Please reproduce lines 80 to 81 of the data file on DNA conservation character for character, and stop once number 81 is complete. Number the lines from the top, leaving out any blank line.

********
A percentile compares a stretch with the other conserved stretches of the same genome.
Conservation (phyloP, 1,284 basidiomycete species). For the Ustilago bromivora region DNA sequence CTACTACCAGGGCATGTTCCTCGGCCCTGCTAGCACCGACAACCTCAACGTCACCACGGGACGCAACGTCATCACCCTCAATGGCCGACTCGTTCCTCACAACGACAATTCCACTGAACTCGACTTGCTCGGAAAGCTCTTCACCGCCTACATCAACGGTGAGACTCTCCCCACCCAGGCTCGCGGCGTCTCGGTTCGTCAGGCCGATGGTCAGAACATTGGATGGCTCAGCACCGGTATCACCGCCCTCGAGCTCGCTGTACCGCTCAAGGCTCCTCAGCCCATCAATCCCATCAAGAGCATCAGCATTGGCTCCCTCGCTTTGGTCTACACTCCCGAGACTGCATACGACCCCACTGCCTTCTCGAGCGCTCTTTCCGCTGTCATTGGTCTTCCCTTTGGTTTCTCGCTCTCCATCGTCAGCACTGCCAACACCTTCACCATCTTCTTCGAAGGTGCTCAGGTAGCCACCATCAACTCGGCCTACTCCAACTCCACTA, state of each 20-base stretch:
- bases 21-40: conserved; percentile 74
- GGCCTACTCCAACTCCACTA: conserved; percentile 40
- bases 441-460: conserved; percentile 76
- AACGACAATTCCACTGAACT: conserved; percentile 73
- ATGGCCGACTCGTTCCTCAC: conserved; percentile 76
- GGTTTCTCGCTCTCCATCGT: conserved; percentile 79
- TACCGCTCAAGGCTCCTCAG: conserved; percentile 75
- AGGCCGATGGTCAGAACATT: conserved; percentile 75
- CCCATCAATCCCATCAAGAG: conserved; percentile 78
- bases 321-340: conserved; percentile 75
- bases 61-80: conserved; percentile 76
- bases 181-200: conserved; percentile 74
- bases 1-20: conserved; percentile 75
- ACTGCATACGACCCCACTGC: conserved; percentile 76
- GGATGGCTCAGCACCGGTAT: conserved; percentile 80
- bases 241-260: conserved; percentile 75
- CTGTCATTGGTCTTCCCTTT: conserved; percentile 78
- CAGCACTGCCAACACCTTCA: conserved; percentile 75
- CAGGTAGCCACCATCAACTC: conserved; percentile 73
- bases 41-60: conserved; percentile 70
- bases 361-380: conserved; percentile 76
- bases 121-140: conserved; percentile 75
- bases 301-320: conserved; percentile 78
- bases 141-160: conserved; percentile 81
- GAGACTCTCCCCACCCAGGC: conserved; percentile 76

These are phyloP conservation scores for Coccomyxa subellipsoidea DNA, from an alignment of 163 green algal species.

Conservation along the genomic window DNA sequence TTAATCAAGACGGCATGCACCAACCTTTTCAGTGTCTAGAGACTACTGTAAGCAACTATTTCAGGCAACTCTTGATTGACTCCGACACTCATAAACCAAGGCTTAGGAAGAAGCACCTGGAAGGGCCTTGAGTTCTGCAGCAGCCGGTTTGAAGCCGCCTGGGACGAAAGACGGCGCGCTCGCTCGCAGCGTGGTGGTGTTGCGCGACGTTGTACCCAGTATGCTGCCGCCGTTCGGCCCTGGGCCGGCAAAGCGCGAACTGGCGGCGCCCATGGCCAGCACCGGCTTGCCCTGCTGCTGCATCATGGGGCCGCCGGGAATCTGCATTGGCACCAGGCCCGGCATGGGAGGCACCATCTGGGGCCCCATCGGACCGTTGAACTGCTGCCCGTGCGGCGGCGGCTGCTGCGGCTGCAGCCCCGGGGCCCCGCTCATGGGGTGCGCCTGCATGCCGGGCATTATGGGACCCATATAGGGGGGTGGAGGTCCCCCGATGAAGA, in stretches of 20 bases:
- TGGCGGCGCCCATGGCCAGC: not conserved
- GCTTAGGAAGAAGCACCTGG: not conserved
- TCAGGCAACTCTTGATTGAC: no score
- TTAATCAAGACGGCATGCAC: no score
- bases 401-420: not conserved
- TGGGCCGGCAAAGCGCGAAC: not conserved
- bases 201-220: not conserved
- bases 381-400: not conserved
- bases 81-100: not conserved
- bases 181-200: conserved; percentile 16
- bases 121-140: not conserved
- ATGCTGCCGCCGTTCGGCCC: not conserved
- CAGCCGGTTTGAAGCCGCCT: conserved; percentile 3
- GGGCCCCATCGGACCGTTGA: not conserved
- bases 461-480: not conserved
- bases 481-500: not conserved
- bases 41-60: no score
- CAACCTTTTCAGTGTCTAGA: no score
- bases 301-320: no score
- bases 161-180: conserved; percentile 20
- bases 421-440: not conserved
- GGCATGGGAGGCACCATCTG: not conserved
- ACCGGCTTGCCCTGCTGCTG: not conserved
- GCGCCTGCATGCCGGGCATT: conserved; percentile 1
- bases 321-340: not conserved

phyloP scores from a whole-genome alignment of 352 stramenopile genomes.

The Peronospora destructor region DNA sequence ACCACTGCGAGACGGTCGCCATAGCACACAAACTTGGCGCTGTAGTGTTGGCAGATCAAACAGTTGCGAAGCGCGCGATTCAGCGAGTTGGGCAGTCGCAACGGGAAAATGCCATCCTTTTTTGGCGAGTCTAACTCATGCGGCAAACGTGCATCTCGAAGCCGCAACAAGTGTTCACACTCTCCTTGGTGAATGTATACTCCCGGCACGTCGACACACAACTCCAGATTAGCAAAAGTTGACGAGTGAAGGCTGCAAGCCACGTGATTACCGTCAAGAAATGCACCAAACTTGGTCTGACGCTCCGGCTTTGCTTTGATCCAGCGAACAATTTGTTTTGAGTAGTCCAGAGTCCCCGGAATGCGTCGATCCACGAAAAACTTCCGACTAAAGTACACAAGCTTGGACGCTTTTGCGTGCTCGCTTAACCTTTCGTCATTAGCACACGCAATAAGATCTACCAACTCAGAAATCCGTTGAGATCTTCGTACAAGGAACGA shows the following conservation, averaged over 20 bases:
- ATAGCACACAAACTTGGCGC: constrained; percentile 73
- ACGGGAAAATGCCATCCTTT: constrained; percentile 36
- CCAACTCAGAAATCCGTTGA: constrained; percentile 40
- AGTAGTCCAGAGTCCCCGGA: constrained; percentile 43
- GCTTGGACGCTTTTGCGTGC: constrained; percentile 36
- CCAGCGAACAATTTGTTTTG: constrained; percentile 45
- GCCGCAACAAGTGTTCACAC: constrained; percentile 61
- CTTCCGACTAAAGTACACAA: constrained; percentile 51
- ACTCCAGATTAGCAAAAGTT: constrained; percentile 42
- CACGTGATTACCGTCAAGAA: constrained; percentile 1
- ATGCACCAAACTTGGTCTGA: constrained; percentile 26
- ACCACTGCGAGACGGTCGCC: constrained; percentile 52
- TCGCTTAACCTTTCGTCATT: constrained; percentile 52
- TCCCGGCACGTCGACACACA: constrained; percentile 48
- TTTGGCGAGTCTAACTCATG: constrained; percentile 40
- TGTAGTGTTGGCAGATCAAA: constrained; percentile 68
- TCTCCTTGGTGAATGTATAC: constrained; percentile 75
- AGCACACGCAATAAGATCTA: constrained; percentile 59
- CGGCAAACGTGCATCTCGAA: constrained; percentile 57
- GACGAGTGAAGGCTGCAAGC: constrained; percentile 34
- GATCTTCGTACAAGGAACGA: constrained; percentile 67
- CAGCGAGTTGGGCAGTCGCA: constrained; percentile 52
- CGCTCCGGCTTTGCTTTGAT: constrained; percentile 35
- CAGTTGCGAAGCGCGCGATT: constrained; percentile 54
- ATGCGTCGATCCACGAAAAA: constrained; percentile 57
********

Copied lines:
- CAGTTGCGAAGCGCGCGATT: constrained; percentile 54
- ATGCGTCGATCCACGAAAAA: constrained; percentile 57